As the Zaca Fire continues to burn in the back country between Santa Barbara and Ojai, it brings up memories of last year’s epochal Day Fire, which burned for weeks, threatening our region repeatedly, costing tens of millions of dollars, and changing the landscape in hundreds of thousands of acres in the Los Padres National Forest.
But an excellent story by Ventura County writer Chuck Graham in Forest magazine, with amazing photos, reminds us that these changes aren’t all bad. Although the notion that the chaparral in Southern California is "meant" to burn is a little misleading, because it will take decades before it again blankets the land, the burn-off does have important benefits for wildlife, including endangered species.
It’s common to describe a charred wilderness landscape as devastated, but in this case the word isn’t accurate.
“For chaparral and grassland habitats like the Sespe,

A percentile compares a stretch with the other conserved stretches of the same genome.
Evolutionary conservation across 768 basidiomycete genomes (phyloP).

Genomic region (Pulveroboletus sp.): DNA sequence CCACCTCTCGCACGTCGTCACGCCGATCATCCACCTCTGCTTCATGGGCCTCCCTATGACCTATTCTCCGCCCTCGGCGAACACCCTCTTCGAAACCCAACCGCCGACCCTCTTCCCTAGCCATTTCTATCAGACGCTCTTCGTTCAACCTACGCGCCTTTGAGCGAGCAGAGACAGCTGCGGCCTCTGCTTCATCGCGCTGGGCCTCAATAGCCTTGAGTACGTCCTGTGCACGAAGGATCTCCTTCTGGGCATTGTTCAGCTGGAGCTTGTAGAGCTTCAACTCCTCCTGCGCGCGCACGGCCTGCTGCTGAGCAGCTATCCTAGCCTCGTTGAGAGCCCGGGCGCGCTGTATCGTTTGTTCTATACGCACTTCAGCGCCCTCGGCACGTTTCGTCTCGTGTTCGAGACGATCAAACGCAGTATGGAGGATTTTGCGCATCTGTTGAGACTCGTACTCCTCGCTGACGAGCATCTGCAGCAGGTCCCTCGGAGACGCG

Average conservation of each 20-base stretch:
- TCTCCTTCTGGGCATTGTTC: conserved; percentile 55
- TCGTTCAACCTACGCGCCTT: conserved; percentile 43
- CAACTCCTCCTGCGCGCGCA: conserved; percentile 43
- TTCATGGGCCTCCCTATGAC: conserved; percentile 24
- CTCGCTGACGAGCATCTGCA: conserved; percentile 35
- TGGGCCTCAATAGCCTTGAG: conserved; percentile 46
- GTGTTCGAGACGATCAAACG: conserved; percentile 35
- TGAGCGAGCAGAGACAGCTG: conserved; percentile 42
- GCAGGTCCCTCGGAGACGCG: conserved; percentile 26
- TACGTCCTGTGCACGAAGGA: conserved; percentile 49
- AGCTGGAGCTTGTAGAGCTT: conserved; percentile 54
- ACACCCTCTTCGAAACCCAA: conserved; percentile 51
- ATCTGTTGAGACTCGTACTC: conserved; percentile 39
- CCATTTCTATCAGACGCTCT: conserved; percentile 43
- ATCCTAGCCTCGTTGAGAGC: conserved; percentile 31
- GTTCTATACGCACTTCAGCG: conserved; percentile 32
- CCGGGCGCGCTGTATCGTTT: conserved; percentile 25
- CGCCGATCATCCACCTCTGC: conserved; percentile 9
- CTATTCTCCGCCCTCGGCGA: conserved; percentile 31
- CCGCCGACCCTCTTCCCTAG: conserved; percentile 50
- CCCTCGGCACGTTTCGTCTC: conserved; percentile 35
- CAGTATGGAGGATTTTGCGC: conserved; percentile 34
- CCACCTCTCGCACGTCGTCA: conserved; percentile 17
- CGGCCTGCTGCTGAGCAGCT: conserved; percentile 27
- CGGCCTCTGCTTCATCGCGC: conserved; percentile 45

these fires help create better habitat conditions that open up areas
that have been choked by vegetation,” says Chris Barr, refuge manager
for the condor recovery program for the U.S. Fish and Wildlife Sevice.
The fire, moving hot and fast, eliminated overgrown
chaparral that for decades created a canopy that stunted any new growth
beneath it. Cleared of the canopy, the area is now more hospitable to
two of the rarest creatures in the Los Padres National Forest: the
desert bighorn sheep and the critically endangered California condor.
The Sespe Wilderness, the westernmost point in the historic range of
bighorn sheep and one of the last sanctuaries of the condor, now has an
open canopy which will increase forage opportunities for both species.
It will also improve visibility for the bighorns, and thereby help them
evade mountain lions.
“Bighorns have the innate drive to go in a certain
direction when spooked,” says Maeton Freel, wildlife biologist for the
Los Padres National Forest. “Before, they didn’t know where the escape
terrain was, and mountain lions were picking them off.
And here’s a great photo he took of a California condor, while in the backcountry. Look close and you can see the radio beacon attached to the wing: